Fourth Interview with Professor Toby Milsom (11 December 2009): Professor Milsom's Published works
Professor Milsom was interviewed four times at his home in Newnham to record his reminiscences of over sixty years of an illustrious academic career, the majority of which was spent in the Faculty of Law at Cambridge. The interviews were recorded, and the audio version is available on this website with this transcript of those recordings. The questions and topics are sequentially numbered in the three interviews for use in a database of citations made across the Eminent Scholars Archive to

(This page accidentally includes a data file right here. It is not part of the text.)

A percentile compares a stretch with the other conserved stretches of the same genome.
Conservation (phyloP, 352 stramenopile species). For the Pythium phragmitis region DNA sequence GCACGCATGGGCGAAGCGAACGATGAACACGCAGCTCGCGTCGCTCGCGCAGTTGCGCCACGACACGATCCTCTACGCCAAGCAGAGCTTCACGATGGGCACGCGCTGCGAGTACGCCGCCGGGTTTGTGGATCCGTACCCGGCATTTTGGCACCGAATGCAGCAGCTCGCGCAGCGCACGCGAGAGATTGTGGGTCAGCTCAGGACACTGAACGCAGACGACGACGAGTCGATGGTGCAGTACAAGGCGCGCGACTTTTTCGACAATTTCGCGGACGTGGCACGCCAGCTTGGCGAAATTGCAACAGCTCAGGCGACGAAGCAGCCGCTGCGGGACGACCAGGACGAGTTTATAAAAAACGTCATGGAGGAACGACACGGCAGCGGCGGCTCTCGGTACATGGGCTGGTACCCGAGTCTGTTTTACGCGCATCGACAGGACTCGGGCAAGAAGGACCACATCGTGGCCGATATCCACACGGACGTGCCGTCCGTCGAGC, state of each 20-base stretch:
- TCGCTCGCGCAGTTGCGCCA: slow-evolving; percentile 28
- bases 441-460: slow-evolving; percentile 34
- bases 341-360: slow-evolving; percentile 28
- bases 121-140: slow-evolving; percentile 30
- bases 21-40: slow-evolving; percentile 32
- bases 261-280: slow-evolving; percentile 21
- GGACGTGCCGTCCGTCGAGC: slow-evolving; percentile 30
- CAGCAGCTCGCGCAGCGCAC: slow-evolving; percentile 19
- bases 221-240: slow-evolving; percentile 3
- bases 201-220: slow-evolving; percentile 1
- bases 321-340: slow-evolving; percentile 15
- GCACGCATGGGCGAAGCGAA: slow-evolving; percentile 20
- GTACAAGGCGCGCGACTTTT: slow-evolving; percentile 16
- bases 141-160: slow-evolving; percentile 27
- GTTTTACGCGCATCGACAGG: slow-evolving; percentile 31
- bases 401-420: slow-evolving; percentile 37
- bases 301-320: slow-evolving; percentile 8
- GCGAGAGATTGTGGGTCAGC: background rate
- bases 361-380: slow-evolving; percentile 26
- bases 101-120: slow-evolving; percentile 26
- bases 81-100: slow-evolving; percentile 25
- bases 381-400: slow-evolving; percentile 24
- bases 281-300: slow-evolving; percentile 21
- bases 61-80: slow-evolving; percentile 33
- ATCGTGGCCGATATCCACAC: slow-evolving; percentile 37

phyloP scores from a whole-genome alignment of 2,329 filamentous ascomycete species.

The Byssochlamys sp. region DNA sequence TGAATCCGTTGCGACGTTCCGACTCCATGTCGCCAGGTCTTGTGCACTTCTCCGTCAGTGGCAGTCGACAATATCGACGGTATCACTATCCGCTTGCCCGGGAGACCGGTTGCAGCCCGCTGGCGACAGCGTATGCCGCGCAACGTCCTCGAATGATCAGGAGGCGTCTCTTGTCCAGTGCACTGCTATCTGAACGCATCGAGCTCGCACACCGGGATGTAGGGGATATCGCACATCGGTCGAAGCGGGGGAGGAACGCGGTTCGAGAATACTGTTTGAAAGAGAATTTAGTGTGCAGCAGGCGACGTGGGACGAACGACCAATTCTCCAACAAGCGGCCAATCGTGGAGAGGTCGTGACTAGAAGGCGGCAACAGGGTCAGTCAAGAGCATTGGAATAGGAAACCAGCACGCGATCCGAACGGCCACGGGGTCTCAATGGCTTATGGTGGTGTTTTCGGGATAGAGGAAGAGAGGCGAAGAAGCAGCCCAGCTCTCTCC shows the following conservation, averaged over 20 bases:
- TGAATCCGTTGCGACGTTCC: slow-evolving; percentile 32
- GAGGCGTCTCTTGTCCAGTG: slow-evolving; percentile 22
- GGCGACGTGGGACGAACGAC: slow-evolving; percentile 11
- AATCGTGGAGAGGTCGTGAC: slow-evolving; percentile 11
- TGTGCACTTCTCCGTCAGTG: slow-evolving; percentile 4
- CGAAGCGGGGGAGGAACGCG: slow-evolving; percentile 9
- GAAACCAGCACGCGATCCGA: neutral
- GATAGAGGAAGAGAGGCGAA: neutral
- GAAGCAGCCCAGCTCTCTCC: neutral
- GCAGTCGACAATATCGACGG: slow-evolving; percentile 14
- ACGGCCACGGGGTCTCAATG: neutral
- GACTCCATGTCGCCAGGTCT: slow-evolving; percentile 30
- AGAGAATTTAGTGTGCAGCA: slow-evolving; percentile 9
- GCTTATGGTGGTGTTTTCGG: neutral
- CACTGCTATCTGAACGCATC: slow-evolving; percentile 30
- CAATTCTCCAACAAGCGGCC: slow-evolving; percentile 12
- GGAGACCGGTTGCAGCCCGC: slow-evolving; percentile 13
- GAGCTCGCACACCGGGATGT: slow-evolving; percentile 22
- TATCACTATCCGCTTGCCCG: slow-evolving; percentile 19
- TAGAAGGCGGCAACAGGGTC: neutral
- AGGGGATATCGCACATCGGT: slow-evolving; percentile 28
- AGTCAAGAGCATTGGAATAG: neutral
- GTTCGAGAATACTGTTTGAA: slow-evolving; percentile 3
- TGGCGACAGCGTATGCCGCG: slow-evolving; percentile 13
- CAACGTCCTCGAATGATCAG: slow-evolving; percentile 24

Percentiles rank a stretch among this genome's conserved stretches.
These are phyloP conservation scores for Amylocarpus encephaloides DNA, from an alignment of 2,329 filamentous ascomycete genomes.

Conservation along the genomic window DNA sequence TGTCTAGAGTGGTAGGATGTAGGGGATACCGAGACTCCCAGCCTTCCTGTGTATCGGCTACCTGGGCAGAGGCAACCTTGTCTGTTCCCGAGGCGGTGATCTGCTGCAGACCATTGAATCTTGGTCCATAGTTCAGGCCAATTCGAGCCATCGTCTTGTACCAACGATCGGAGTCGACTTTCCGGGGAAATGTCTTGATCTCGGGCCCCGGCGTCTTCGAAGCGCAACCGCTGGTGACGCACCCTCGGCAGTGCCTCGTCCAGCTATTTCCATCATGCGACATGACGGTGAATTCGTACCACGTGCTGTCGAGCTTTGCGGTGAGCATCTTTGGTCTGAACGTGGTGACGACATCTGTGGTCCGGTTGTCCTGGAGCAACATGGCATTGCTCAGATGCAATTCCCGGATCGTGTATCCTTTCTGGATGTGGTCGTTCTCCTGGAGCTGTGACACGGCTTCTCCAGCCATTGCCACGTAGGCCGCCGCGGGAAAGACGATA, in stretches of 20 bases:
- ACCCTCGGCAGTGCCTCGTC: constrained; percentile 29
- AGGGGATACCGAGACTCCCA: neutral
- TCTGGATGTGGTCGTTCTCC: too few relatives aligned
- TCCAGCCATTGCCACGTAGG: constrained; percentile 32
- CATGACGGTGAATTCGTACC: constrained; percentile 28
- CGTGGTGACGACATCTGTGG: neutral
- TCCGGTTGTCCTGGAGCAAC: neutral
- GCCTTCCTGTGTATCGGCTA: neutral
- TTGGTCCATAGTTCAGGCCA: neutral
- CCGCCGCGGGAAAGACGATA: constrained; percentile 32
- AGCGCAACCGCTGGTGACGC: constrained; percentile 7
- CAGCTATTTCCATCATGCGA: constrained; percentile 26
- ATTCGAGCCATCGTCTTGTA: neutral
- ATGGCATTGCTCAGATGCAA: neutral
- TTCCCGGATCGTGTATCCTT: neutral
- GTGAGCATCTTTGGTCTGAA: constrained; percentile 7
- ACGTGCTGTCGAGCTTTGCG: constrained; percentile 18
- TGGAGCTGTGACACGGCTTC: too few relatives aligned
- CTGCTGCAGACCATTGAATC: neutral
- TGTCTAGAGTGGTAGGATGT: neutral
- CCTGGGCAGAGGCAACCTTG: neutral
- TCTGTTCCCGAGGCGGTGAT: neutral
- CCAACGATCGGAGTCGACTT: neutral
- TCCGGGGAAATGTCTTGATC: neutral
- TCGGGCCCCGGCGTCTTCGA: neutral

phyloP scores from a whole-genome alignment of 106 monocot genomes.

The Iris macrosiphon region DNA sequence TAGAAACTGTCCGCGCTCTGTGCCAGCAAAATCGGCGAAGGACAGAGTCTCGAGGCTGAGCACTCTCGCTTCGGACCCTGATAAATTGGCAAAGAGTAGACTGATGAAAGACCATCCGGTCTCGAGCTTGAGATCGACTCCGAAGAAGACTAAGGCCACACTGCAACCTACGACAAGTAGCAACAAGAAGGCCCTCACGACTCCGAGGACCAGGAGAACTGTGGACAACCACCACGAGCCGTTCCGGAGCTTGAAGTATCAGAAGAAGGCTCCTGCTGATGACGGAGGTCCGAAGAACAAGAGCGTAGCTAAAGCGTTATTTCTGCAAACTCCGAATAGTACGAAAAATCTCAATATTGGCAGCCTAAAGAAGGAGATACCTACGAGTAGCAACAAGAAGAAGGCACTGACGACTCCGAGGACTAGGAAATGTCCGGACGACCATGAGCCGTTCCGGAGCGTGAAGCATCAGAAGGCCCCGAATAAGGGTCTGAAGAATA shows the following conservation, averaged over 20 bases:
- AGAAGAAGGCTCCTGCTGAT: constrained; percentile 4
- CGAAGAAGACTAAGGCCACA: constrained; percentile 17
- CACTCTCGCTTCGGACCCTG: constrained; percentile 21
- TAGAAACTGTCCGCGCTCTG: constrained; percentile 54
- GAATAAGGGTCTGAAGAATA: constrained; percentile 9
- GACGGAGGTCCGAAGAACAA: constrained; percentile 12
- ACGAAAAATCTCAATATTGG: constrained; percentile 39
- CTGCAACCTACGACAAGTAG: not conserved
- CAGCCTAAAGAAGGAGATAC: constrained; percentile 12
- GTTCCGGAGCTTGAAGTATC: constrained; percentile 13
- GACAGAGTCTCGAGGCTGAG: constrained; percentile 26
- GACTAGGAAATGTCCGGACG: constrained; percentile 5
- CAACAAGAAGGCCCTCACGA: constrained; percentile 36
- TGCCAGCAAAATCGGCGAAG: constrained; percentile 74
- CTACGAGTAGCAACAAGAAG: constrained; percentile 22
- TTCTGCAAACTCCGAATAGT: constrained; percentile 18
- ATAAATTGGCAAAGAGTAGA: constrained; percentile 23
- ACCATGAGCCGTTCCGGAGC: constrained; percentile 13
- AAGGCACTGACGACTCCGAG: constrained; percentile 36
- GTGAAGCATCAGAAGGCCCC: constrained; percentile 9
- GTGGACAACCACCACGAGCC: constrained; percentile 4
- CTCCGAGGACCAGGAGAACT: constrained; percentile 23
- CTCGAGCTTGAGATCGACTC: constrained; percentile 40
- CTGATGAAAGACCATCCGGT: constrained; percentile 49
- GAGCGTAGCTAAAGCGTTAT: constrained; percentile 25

... ars Archive to personalities mentioned therein. Interviewer: Lesley Dingle, her questions and topics are in bold type Professor Milsom's answers are in normal type. Comments added by LD, in italics. All footnotes added by LD. 230. Professor Milsom this is our fourth interview and we've come to the point where we can discuss your published work. Everything I've learned from scholars who have reviewed your books indicates that you are, to quote Professor Ibbetson 3 , "The lawyer's legal historian par excellence". Today I hope we can talk in general terms about the background of the writing of your books and perhaps we can turn over some stones to reveal a few aspects hitherto not discussed in more scholarly fora. Your life's work seems to me to read like a long journey in a carriage during which you constantly sought true meaning from situations for which most, maybe all of your fellow passengers, initially accepted the conventional Maitlandian view. As you discerned what you saw as the truth you patiently, repeatedly presented your evidence to convince, dare I say, convert them. This has been an heroic, perhaps a lonely exercise of forensic legal investigation, and in his review 2003 of you're A Natural History of the Common Law, your last book, Professor David Ibbetson said that some of your heresies have now become orthodoxies. Do you believe, Professor Milsom that you have by now converted most of your fellow passengers to your way of thinking?